KOLKATA, India (Reuters) - Dancing and singing eunuchs are knocking on doors in the Indian city of Patna in a bid to embarrass shopkeepers into paying their taxes.
The new shock strategy, in which sari-clad and heavily made up eunuchs accompany officials on their rounds of crowded shopping areas in a country notorious for tax evasion and non-payment, has been declared a success.
“Some paid in cash, while others quickly wrote checks. The shock therapy, which we plan to use sparingly, was a grand success,” Atul Prasad, a top official in impoverished Bihar state, of which Patna is the capital, told Reuters Friday.
The novel tax-collection technique kicked off Wednesday, with boisterous eunuchs loudly demanding that mortified shopkeepers pay up — to the bemusement of scores of onlookers.
Taxmen pocketed 425,000 rupees ($9,570) from defaulters in a few hours.
“People may be afraid of them, but they are very much part of society and are useful,” Prasad said, adding that authorities would pay the eunuchs a four percent commission on the total tax collected.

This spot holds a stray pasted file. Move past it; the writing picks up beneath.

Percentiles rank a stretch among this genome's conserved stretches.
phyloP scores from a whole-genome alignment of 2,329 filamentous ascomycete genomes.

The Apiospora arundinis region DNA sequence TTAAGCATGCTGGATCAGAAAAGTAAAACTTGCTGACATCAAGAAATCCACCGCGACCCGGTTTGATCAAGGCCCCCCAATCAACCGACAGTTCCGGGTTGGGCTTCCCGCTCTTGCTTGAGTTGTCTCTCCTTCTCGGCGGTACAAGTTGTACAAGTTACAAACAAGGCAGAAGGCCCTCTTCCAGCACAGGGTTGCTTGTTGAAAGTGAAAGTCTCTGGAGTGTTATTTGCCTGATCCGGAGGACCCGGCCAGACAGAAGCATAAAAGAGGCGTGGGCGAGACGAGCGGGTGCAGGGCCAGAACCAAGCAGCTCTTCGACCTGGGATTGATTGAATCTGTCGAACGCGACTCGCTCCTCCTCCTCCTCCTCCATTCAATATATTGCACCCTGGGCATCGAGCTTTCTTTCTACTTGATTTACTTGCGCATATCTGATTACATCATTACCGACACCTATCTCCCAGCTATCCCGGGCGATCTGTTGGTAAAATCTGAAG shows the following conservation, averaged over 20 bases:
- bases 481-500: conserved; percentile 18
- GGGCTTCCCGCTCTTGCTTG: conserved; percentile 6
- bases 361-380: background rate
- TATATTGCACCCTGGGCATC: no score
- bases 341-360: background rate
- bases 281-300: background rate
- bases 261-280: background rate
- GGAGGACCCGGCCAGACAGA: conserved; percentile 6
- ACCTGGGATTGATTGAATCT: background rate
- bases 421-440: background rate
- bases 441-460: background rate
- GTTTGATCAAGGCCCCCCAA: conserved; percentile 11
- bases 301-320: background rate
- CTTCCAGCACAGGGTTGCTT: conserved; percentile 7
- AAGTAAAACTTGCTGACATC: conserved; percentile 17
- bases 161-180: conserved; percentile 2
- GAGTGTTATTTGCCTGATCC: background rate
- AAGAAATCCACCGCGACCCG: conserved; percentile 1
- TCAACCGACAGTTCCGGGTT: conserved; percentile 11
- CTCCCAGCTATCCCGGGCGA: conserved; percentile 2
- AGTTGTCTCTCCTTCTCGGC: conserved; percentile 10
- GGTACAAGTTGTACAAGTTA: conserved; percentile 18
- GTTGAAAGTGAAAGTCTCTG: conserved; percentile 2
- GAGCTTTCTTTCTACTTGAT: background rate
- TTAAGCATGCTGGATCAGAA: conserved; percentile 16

Eunuchs are still common in India, where they live in closed-knit communities. Some are castrated men but others are transsexuals and hermaphrodites who have been ostracized by their families.
Also known as hijras, they are widely feared and move around towns and cities in groups and demand money on occasions such as marriage or the birth of a child. They are believed to have occult powers.
Those unwilling to pay sometimes face lewd dances, lifted saris, and abuse.